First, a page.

Guest column: Follow the science, the law regarding wolves


The successful recovery of the gray wolf in Idaho and Montana has been a significant achievement in species conservation. In less than 10 years, biological recovery targets for the gray wolf have not only been met, but exceeded. Unfortunately, wolf radiation has been mired in politics rather than informed by science. Last month, Interior Dry. Deb Haaland is the author of an op-ed, devoid of facts but filled with alarmist rhetoric, perpetuating the false narrative that wildlife management policies in Idaho and Montana are driving gray wolves to extinction. Moreover, the Secretary ignored both the spirit and the procedure of the Endangered Species Act by explicitly threatening emergency listing. The secretary’s editorial demands a response.

Gray wolves were brought to the Northern Rockies in 1995, and by the mid-2000s their rapid population growth had far exceeded expectations. With the gray wolf fully recovered, Idaho and Montana regained state wildlife management authority in 2011. However, three scenarios are written into the states’ post-recovery plans outlining conditions that could lead to a review of the status of the species:

One: If wolf populations in the Northern Rockies Management Unit fall below 100 wolves for a year. Both states have greatly exceeded that number, with about 1,177 wolves in Montana and 1,543 in Idaho last year.

Two: if wolf populations in either state fall below 150 wolves for three consecutive years. Gray wolf populations have consistently remained above 1,000 wolves for more than ten consecutive years in Montana. Likewise, Idaho’s wolf populations have been well above the target number for more than 20 years, staying above 1,500 for the past three consecutive years.

Three: If a state law or management objective makes changes that significantly increase the threat to the wolf population. Idaho expanded hunting licenses in 2021, not to endanger wolf populations but to reduce their growing threat to the ecosystem. The Fish and Wildlife Service’s 2009 delisting rule warned that a Northern Rockies population of more than 1,500 wolves, which Idaho alone currently exceeds, would lead to possible habitat degradation.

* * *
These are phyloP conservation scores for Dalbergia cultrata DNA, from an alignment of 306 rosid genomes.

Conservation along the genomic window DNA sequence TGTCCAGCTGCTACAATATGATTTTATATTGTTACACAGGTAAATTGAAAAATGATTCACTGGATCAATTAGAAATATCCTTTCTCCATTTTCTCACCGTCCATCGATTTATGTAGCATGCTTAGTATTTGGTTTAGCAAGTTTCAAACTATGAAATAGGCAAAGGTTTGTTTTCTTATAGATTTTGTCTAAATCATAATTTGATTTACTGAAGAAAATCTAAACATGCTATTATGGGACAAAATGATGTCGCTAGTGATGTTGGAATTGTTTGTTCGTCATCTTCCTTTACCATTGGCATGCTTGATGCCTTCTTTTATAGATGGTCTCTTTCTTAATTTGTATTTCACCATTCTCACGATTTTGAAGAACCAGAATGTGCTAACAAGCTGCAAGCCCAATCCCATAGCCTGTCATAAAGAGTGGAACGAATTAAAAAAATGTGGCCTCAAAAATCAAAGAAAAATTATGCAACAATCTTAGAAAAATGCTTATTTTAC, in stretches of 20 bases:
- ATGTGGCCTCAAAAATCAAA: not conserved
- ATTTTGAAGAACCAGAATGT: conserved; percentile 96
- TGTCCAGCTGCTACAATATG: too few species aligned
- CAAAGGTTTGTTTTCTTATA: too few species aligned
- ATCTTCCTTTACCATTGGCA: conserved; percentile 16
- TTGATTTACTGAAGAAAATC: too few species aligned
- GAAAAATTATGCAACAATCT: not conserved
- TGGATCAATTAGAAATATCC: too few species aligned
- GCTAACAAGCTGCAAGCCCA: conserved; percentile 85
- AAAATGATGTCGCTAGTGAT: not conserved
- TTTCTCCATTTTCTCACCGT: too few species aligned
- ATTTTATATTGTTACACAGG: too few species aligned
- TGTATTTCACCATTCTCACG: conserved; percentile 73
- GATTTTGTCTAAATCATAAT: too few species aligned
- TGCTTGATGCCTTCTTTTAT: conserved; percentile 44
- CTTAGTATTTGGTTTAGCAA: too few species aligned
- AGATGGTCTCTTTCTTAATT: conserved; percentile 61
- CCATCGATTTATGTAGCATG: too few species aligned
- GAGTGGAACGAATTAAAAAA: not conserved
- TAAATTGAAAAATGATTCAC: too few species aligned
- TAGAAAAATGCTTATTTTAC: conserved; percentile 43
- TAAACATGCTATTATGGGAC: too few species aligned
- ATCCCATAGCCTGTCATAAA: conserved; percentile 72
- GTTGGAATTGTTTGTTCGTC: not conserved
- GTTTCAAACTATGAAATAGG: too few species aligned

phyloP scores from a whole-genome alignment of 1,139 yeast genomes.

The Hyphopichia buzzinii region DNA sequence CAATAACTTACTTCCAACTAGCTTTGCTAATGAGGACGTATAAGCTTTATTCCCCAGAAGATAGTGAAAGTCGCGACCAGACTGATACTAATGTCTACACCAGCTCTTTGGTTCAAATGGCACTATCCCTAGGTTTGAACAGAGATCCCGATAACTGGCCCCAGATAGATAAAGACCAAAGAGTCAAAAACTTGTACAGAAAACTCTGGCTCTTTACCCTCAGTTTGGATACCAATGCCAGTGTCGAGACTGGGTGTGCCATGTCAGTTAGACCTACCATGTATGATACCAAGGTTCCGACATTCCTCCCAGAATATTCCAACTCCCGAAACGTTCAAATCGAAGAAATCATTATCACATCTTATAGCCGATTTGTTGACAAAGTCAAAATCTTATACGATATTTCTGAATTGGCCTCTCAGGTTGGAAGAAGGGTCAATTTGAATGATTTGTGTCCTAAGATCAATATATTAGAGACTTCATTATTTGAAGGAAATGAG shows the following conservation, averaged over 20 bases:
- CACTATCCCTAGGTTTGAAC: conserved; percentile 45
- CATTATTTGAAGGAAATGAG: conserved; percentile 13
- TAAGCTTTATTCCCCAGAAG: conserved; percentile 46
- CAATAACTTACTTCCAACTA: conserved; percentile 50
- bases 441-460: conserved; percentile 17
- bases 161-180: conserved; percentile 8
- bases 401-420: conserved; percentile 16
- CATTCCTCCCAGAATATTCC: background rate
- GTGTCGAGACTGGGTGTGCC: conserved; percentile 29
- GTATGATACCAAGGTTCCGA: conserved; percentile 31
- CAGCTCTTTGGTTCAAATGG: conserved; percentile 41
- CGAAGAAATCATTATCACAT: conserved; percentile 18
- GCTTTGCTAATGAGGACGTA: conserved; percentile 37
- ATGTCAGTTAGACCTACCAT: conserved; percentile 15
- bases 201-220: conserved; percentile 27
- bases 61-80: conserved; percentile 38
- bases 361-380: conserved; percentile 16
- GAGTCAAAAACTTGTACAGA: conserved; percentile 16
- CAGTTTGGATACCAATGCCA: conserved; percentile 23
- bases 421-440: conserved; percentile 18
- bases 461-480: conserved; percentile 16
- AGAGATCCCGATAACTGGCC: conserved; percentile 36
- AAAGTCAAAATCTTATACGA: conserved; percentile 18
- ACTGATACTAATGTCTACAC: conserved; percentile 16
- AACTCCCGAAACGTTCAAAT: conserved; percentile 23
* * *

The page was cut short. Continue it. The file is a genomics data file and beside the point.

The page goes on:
Like Idaho, Montana passed new hunting regulations this year. This plan was adjustable – allowing the Commission to react to changing mid-season conditions – and maintained science-based quotas, which even if fully met, ensured that wolf populations were maintained near five times higher than the recovery threshold. The Montana wolf season ended last week and the total harvest was comparable to previous seasons and actually lower than the previous four years.

The secretary wrote that “we need to find solutions that allow wolves to flourish.” We agree and are proud that Idaho and Montana have managed to do just that. If the gray wolf does not meet the criteria for a status review, it certainly does not meet the criteria for an emergency listing. Those pushing for such action rely on emotional appeals, red herrings and scare tactics – not science or law.

If the secretary is serious about following the science and the law and acknowledging “decades of hard work by the states,” she must promote, rather than denigrate, the state’s management authority. She must recognize that Idaho and Montana have demonstrated a relevant ability to maintain a healthy wolf population for more than a decade. This is the true hallmark of success for species recovery, and we cannot afford Sec. Haaland to undermine that legacy for political and partisan purposes.

Steve Daines is a Republican Senator representing Montana and Jim Risch is a Republican Senator representing Idaho.


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